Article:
11. Protection against chest and ear infections.

The optimum protection against pneumonia (a serious chest infection) and recurrent otitis media (ear infection) occurred in babies who were fully breastfed for six months instead of four months. Those extra two months of exclusive breastfeeding seem to make a significant difference regarding these health issues.

12. Faster brain development.

In the case of low birth weight babies, don't be tricked with formula promotions. Breastfeeding is especially beneficial for neurodevelopment in children born before 36 weeks.

13. Better protection against secondhand smoke.

Research shows that a baby’s chest infection is worsened by passive smoking exposure (no surprise there). But it also shows that more than four months of breastfeeding protects babies from tobacco contamination and exposure.

14. Breastfeeding helps moms quit smoking.

If you're a smoker, you should know that maintaining breastfeeding reduces the risk of smoking relapse, playing an indirect role in smoking cessation.

15. Better sleep.

The hormone melatonin regulates the sleep cycle, and breast milk contains an amino acid called tryptophan (missing in formulas) that is essential for the manufacturing of melatonin.

16. Fewer harmful gut bacteria.

Harmful bacteria does not thrive in a breastfed baby's gut. Why? Breast milk has unique anti-adhesion properties, an amazing feature that prevents sticky pathogenic bacteria from attaching to the gut membrane.

17. Lower risk of celiac disease.

If you maintain breastfeeding beyond the first six months, your child will be less likely to develop celiac disease in early childhood.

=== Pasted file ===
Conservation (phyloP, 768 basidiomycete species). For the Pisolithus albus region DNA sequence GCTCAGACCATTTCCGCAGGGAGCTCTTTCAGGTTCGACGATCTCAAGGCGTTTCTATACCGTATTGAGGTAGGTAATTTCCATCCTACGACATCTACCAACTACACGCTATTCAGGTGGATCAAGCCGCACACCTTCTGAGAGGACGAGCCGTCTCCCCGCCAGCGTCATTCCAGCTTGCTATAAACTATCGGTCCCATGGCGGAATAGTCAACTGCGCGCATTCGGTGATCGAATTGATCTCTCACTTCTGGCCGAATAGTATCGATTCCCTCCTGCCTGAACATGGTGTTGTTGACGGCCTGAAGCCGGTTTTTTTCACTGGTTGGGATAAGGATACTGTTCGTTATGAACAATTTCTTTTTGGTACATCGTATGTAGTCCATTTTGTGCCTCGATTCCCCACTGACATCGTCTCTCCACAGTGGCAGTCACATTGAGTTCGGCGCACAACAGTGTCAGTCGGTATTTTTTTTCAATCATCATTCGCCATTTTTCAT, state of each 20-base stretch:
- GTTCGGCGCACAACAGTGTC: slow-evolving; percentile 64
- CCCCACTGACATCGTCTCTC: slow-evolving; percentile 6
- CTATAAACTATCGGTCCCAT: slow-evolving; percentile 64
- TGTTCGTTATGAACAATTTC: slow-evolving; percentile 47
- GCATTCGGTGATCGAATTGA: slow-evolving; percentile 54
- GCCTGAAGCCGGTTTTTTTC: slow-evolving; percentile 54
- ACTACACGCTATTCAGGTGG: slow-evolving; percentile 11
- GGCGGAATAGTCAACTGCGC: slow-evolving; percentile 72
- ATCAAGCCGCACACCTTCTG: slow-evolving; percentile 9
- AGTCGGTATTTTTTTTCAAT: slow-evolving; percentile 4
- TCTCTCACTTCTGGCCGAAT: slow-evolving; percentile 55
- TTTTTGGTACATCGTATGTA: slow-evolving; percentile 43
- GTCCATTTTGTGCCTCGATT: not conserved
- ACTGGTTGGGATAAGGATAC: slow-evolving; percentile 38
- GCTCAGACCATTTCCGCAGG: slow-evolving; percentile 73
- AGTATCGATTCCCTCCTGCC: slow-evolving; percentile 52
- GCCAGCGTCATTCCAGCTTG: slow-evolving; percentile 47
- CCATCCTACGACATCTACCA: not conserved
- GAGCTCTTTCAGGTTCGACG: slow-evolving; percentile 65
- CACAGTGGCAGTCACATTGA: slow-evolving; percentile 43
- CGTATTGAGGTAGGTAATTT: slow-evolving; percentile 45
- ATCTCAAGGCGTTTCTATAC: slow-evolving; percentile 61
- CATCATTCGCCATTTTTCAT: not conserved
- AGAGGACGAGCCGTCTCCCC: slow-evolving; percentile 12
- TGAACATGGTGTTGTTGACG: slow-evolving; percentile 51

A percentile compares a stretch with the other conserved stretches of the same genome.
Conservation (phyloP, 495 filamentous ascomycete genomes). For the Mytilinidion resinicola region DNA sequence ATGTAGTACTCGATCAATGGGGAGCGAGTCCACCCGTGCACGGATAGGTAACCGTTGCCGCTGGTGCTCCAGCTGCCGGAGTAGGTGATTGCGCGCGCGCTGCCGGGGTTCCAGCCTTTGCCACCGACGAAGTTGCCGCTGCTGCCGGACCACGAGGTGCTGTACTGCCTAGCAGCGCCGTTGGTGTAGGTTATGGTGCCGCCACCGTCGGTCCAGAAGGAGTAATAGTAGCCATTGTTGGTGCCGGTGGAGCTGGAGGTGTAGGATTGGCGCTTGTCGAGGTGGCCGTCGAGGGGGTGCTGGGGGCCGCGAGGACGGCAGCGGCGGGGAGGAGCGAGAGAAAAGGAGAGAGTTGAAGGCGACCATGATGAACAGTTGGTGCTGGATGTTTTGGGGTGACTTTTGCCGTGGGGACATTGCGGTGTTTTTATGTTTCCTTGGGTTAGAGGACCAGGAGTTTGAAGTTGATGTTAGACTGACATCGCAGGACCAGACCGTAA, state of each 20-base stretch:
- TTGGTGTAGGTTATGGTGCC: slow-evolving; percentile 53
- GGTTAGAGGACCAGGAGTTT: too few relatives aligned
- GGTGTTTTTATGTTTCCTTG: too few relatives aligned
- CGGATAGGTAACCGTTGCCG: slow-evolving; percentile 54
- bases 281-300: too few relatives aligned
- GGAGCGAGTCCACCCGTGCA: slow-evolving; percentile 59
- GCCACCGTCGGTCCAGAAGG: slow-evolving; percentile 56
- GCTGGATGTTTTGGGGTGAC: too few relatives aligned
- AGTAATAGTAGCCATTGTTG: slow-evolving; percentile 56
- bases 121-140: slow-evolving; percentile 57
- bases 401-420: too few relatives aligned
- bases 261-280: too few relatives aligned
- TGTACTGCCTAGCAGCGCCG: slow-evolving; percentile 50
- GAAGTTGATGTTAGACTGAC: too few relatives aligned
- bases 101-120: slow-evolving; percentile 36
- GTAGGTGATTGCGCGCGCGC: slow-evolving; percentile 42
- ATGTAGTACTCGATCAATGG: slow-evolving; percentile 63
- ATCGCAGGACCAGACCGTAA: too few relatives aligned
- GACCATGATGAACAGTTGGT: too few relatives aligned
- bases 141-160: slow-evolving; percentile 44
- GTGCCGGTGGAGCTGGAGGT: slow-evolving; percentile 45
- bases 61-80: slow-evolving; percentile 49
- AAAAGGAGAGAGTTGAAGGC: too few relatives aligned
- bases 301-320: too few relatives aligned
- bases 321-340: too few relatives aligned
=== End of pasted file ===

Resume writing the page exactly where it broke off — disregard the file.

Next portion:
18. More calories burned by mom.

Moms on insulin should be advised to breastfeed, simply because you burn more calories (energy) when you are producing breast milk. Blood glucose is the fuel that provides that energy, which means you will have lower insulin requirements.

19. Healthier teeth.

The natural breast is very different from a bottle and will support normal baby teeth structure.

20. Easy storage.

Breastmilk can be stored without any preservatives or additives in a deep freezer -4°F (-20°C) for up to a year. This means working or traveling moms can simply pump and store without worrying.

21. Better hydration and nutrition.

When you breastfeed, foremilk is the first milk the baby gets; it is thin and high in sugar to satisfy thirst. Hindmilk comes next; it is thicker and has a higher fat content to give your baby optimal energy. All formula milk is static and the same content from the first to last drop.

22. More soothing to the baby.

Sometimes babies seek your breast even though they aren't hungry. This is because breastfeeding promotes a sense of joy and comfort, acting as a clean and natural pacifier.

23. More mom-baby bonding.

Breastfeeding encourages early mother-baby contact and can help prevent infant abandonment.

24. Lower risk of cancer.

The high rate of breastfeeding in India may explain the low percentage of childhood cancer in India (only six cases per 100,000 children).

Want to learn more about supporting the health of your newborn? Here's how to lay a strong foundation for their microbiome.